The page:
Skiing or Snowboarding For the longer version, click here.

  Which one is safer? Which one is for you? Data was analyzed from 384 articles published in well-known medical journals. Overall the injury rates were equal between skiers and snowboarders in the earlier studies. Later studies show that snowboarding injuries may be on the rise solely because of larger numbers of boarders in terrain parks.

Mechanisms of injury

  The mechanisms of injury are different in skiers and snowboarders. Snowboarding accidents were typically less severe and less likely to require a hospital admission than skiing accidents. Beginners with less than one week on the snow accounted for 60 percent of the injuries overall for snowboarding. 20 to 36% of the injuries occur the very first day on the snow. 50 percent of these injuries in the first week were wrist injuries particularly wrist fractures. Falling backward after losing balance is the most common mechanism for the wrist fracture in beginners. The incidence of head injuries is higher than skiers but the injury is much less severe, usually minor. Beginners had a higher incidence of head injuries, usually from falling backwards and hitting the back of their heads. The higher incidence of spine injuries is related to jumping. 2.6% of snowboarding accidents are caused by snowboarders running into other snowboarders.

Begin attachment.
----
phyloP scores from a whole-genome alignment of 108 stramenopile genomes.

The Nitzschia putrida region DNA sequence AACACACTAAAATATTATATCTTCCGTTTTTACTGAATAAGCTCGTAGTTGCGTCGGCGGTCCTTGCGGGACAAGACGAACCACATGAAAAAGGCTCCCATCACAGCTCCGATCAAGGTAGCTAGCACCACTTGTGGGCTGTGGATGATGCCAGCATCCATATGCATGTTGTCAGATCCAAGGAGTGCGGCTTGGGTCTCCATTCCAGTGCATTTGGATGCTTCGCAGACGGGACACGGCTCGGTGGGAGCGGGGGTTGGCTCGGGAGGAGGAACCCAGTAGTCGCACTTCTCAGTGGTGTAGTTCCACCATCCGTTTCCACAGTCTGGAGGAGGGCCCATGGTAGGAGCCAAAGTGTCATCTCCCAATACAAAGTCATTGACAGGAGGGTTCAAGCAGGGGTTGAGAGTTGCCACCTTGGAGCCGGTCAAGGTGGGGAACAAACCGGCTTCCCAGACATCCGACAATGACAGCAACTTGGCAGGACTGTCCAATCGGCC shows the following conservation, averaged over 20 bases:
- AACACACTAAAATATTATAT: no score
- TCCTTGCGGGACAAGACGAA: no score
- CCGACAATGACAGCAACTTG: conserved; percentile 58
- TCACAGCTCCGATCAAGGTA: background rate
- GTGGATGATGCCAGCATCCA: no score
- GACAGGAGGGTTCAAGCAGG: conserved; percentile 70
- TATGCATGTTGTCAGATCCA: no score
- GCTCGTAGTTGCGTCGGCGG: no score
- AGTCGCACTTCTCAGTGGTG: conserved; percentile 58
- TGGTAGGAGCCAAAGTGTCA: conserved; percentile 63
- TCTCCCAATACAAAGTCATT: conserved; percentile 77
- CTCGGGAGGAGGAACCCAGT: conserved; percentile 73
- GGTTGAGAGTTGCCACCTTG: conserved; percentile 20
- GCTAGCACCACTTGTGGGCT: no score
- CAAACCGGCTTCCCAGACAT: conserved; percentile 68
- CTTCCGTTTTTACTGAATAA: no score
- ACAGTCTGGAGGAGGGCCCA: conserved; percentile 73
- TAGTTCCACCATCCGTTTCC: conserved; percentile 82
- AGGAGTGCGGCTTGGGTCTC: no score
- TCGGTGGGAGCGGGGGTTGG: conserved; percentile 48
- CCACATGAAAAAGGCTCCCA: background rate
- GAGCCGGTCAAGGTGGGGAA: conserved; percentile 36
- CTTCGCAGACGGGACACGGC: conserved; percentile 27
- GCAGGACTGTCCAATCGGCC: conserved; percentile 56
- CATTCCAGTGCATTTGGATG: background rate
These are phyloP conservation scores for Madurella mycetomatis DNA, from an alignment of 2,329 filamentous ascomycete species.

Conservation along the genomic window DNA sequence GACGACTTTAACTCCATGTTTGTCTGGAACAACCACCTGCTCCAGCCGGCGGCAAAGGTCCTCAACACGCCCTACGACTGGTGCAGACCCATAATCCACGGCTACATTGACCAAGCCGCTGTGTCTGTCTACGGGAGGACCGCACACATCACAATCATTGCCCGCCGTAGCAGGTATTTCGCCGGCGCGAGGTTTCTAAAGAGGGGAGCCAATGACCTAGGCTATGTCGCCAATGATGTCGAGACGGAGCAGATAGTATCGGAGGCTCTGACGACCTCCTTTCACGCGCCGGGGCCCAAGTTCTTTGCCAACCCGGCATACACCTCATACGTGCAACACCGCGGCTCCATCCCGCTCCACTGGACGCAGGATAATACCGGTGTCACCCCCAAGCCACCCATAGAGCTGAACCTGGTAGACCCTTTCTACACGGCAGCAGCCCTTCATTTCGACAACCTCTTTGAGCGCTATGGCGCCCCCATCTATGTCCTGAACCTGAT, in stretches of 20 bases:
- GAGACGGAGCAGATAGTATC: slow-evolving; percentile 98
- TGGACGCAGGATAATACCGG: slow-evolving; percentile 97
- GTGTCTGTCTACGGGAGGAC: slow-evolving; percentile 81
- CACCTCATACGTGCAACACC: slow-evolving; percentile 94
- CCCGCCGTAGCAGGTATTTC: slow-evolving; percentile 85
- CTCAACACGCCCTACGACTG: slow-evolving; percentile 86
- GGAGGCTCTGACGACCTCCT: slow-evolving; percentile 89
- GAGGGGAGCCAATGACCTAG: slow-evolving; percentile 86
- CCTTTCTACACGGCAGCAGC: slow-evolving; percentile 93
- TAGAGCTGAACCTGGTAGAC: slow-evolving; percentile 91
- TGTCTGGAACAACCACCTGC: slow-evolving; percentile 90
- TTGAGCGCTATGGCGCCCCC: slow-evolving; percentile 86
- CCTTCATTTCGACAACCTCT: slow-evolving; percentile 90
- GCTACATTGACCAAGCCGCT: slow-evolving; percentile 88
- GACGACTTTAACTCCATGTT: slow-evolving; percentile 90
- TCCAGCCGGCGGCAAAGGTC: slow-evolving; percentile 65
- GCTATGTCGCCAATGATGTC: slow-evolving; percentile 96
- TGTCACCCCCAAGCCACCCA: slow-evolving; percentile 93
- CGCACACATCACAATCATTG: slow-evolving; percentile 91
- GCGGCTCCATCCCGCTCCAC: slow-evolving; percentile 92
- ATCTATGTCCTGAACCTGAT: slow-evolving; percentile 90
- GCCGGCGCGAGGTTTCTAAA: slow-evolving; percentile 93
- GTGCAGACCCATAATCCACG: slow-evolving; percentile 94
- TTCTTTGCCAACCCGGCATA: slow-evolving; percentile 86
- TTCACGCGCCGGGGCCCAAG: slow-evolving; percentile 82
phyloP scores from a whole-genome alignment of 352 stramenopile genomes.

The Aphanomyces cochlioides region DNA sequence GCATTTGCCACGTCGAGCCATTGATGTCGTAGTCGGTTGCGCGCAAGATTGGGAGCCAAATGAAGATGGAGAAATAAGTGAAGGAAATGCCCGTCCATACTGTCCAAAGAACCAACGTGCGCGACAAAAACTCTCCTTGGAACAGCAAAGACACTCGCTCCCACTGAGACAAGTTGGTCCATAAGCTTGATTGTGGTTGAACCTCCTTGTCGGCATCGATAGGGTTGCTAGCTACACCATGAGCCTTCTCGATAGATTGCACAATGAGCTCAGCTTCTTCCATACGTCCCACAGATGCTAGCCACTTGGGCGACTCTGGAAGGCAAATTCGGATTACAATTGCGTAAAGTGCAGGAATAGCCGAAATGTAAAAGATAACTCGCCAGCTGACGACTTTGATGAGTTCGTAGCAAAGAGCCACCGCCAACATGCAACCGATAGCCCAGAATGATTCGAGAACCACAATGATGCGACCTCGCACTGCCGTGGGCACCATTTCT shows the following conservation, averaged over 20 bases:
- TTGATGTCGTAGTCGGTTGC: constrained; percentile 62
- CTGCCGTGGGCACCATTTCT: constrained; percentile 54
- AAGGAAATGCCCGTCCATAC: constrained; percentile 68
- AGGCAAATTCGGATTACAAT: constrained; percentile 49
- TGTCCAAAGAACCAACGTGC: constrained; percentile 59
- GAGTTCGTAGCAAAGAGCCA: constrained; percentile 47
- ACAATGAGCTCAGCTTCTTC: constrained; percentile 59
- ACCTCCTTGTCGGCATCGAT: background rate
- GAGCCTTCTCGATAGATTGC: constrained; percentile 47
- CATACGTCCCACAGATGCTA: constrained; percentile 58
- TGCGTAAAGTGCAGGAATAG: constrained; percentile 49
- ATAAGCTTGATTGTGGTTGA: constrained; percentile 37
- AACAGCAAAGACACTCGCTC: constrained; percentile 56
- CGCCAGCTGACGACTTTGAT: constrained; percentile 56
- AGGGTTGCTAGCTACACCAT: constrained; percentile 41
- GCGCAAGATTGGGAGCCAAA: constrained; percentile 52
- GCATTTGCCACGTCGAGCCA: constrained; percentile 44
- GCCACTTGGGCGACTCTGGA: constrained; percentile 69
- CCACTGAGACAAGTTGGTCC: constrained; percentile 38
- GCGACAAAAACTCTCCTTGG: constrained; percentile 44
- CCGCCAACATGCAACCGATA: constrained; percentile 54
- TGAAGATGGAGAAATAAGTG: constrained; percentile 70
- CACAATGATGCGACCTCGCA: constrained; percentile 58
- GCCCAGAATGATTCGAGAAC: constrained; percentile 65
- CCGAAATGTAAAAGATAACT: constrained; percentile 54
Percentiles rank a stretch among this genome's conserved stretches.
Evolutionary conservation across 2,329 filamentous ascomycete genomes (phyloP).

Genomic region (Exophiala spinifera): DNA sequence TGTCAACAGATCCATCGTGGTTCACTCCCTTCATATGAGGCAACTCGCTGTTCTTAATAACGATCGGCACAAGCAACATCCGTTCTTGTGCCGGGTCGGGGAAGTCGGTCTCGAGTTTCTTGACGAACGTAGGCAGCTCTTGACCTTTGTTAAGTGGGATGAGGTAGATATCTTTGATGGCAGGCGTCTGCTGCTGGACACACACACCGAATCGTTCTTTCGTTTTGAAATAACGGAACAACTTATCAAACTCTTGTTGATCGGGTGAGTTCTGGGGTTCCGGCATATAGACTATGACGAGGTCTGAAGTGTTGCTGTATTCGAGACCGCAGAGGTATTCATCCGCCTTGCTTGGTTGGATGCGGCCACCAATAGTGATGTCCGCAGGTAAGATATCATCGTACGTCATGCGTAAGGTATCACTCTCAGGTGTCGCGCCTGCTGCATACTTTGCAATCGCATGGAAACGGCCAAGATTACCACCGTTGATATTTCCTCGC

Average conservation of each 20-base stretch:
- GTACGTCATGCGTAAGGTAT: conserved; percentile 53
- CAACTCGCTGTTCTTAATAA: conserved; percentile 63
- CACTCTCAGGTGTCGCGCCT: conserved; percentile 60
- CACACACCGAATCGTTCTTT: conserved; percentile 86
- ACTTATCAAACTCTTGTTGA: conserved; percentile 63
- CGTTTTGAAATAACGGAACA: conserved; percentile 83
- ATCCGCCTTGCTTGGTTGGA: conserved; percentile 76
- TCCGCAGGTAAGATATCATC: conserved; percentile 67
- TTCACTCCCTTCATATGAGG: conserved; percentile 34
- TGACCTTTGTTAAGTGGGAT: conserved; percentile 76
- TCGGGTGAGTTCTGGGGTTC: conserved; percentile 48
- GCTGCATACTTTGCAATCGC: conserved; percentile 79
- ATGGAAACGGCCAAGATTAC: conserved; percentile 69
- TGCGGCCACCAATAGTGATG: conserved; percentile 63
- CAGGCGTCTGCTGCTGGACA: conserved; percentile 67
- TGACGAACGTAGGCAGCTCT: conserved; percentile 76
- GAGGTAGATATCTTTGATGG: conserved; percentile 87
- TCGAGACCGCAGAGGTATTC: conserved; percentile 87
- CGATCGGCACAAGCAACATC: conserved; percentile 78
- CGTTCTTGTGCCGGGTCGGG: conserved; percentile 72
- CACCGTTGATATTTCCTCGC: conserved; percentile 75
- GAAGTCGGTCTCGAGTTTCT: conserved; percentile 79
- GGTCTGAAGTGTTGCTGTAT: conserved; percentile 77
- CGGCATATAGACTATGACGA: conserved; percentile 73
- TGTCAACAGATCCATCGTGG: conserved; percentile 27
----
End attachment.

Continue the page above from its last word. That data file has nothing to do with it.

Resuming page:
There is a higher incidence of severe abdominal and chest injuries in skiers. There is a lower incidence of spine injuries. There is a lower incidence of head injuries but skiers are five times more likely to suffer a fatal head injury. Knee injuries are more common. Injuries are distributed evenly between all abilities. The skiers comprised an older age group, with male skiers more likely to get injured than female skiers. Release mechanisms on ski bindings are too slow to prevent most knee injuries. Skiers had a higher incidence of frontal head injuries and more severe facial injuries. Skiers are more likely to hit a snowboarder than are boarders to hit a skier. Only 1% of all ski injuries are caused by collisions with snowboarders, but 7.7% are the result of skiers running into other skiers.

How to prevent injuries in skiing and snowboarding:

  For snowboarders, wrist guards work. All beginners should wear wrist guards. Several studies showed a zero percent incidence of wrist injuries in boarders who wore wrist guards. In beginners helmets would help enormously because beginners so often fall backwards. Helmets would also be helpful in those boarders who like to catch air. It is better to learn in powder or wet snow and not on hard pack or ice. Equipment makes a difference. Learning how to fall correctly goes a long way towards preventing injuries.
  Helmets can prevent injuries in skiers. As release mechanisms on bindings improve injuries to the knee should decrease. Contrary to snowboarding it is better to not learn initially on powder. It is better to learn on groomed slopes with packed powder. Learning how to fall correctly goes a long way towards preventing injuries. Proper conditioning is important in both sports.

So which sport is safer?